Amid renewed signs of a continued U.S. economic slowdown, investors ramped up expectations that central banks worldwide will present their versions of monetary stimulus packages. Since June, when data showed that U.S. manufacturing fell for the first time in three years, gold has risen nearly 5 percent. On Tuesday, gold prices rose another 1.5 percent to hit a two-week high.
Sudden spikes in crude oil as Iran’s nuclear ambitious continue to cause global tensions also helped gold prices, as did incoming news of unexpected droughts in the U.S. Midwest.
Overall, a combination of factors is conspiring to push gold ever higher. These include the aforementioned Eurozone financial crisis, the familiar story of a stumbling U.S. economy, and more worrying news of industry powerhouse China showing signs of slackening.
"We believe if evidence continues to mount that the U.S. economy is slowing and may require further monetary stimulus, then gold prices could get a boost rally," said James Steel, chief commodity analyst at HSBC.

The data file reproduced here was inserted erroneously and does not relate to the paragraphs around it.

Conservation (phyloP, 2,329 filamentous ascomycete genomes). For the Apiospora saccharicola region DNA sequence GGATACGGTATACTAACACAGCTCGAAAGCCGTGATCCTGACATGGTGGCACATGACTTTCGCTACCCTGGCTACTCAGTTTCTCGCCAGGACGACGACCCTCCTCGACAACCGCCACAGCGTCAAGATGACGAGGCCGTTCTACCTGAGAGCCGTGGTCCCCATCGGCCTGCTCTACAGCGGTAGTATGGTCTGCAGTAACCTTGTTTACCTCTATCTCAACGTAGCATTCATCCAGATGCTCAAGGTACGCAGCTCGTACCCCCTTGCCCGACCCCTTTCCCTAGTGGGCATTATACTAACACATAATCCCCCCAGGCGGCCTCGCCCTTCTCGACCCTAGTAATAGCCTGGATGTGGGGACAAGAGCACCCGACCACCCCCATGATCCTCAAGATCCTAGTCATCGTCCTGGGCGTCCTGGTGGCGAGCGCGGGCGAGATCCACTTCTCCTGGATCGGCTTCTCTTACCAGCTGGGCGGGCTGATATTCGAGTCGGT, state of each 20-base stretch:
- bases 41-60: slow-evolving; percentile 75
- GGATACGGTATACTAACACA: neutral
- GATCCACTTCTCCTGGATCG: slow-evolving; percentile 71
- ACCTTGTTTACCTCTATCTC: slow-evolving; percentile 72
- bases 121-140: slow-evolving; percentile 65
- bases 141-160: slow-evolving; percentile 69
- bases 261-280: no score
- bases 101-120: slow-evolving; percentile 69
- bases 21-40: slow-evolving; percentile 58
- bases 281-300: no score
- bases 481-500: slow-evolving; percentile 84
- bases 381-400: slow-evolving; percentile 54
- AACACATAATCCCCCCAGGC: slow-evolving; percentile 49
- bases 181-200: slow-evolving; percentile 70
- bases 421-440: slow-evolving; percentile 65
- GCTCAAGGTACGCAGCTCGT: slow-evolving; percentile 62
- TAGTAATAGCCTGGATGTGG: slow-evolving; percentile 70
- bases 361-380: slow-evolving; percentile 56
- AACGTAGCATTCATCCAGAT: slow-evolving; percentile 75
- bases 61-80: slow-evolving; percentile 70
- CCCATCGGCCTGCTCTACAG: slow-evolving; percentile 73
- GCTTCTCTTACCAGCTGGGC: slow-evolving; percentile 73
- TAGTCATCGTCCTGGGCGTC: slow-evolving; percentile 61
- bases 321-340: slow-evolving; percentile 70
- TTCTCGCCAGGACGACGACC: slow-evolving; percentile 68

Job data to be released this Friday will be monitored closely for possible clues to the state of the national economy, as well as any interesting trends.
Investors also expect the European Central Bank to reduce interest rates, possibly hitting unprecedented lows, on Thursday. The ECB could provide support to the recent EU summit by lowering its benchmark rate to 0.75 percent. Although the ECB has never pushed this rate below 1, there are no restrictions on its doing so.
Meanwhile in India–usually the world’s leading market for bullion–trading in gold was anemic, as the rupee continues to hit record depths.